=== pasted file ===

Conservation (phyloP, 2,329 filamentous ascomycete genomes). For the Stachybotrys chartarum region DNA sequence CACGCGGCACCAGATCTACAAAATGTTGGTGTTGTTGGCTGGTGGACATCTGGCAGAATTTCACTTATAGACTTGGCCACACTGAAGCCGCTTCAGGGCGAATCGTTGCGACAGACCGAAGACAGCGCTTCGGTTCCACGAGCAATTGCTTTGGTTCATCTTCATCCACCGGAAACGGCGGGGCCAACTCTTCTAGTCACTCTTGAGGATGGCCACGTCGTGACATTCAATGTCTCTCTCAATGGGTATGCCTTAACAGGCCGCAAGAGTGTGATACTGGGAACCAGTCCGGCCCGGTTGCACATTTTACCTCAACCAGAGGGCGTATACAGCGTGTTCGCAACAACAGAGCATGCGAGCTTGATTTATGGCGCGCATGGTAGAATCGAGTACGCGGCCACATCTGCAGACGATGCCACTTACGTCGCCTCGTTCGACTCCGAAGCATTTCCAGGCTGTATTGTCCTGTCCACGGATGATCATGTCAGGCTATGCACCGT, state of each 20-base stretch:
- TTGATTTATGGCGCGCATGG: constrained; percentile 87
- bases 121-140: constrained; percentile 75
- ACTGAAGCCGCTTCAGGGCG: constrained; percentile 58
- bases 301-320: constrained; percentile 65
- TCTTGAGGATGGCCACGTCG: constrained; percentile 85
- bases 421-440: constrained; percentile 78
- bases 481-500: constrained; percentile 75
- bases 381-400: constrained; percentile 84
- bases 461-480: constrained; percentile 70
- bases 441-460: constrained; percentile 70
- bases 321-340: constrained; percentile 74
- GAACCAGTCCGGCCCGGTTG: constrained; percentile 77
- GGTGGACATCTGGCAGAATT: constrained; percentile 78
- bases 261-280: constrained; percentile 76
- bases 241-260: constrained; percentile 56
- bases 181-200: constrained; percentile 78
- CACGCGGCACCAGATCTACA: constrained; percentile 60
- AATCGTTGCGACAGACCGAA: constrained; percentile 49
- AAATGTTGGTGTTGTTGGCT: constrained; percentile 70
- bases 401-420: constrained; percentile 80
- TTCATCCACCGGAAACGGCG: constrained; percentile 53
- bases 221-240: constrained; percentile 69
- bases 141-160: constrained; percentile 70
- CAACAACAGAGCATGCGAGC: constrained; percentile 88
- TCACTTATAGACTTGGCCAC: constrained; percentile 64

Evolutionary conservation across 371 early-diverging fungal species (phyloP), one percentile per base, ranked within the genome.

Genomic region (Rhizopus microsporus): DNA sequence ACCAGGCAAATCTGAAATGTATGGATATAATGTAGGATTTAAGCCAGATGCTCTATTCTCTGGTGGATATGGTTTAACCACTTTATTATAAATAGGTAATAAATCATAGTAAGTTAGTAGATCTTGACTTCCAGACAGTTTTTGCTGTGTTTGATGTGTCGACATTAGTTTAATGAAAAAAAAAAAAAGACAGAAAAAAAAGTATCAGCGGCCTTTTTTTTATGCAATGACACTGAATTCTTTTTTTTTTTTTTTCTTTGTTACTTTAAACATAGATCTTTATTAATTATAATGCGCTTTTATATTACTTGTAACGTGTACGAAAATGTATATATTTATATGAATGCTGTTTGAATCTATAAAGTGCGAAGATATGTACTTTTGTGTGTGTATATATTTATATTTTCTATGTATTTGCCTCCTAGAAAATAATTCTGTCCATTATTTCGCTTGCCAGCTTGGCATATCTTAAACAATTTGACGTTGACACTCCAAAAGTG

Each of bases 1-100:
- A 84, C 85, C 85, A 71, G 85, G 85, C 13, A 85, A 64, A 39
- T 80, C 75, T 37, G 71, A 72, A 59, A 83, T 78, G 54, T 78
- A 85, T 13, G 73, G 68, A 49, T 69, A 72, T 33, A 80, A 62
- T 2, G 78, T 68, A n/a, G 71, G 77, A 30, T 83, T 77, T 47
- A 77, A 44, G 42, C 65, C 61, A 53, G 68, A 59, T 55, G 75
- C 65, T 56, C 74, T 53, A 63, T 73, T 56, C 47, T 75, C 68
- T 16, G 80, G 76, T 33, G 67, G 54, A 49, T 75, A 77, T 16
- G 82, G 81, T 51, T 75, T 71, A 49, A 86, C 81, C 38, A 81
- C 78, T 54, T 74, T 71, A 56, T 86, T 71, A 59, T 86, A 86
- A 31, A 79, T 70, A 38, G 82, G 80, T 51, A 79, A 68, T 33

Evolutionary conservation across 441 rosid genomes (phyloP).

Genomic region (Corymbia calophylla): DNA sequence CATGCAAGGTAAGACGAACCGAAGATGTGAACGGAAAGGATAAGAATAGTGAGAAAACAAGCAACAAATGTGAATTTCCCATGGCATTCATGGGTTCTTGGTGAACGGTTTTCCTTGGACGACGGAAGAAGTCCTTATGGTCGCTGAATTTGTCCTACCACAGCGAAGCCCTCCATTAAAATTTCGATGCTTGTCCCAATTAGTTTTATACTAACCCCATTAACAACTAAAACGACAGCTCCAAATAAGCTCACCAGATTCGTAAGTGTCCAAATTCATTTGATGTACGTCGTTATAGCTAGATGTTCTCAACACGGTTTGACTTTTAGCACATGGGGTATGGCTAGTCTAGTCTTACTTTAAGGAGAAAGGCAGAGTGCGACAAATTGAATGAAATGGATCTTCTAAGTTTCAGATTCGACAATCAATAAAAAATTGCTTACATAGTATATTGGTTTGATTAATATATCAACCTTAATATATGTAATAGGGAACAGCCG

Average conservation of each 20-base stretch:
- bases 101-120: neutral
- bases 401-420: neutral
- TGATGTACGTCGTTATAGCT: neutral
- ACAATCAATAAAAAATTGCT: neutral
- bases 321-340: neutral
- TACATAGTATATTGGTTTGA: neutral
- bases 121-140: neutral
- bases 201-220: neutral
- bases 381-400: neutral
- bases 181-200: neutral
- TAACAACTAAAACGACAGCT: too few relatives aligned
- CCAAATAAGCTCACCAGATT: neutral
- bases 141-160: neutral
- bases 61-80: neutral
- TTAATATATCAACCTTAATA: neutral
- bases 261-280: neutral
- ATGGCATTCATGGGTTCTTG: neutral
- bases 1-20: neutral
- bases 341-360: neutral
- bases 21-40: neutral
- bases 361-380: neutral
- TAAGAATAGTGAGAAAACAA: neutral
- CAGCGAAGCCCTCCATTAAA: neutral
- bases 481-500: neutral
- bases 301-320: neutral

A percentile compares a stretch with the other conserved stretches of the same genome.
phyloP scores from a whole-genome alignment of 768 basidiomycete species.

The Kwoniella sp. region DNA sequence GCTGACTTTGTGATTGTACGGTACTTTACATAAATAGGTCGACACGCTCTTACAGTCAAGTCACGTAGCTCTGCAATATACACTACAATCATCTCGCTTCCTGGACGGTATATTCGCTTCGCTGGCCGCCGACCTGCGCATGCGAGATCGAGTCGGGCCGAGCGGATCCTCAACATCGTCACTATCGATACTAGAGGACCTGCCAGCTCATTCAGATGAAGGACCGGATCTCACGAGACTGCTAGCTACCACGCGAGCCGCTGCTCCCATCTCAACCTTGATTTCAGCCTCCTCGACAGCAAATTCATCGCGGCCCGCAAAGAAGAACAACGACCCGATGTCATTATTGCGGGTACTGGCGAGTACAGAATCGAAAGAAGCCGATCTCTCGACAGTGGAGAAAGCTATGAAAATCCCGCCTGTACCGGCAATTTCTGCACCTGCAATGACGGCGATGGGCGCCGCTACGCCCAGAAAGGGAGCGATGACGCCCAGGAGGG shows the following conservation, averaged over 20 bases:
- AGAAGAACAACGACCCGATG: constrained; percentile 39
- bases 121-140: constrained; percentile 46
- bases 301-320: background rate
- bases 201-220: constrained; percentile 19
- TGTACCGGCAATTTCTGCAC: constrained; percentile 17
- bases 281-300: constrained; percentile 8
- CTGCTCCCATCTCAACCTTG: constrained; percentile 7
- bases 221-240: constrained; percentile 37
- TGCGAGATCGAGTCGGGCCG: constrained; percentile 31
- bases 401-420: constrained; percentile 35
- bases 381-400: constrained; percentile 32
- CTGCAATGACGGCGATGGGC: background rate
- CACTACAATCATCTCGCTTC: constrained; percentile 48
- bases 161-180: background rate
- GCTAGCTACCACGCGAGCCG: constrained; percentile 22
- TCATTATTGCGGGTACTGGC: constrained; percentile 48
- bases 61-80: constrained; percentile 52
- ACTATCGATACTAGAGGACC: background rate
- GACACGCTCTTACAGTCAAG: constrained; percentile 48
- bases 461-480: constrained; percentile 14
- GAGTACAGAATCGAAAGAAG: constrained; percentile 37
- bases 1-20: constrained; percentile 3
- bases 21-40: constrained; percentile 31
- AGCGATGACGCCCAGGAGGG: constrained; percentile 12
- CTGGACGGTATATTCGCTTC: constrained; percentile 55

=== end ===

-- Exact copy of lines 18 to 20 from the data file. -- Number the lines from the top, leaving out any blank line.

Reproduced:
- CACGCGGCACCAGATCTACA: constrained; percentile 60
- AATCGTTGCGACAGACCGAA: constrained; percentile 49
- AAATGTTGGTGTTGTTGGCT: constrained; percentile 70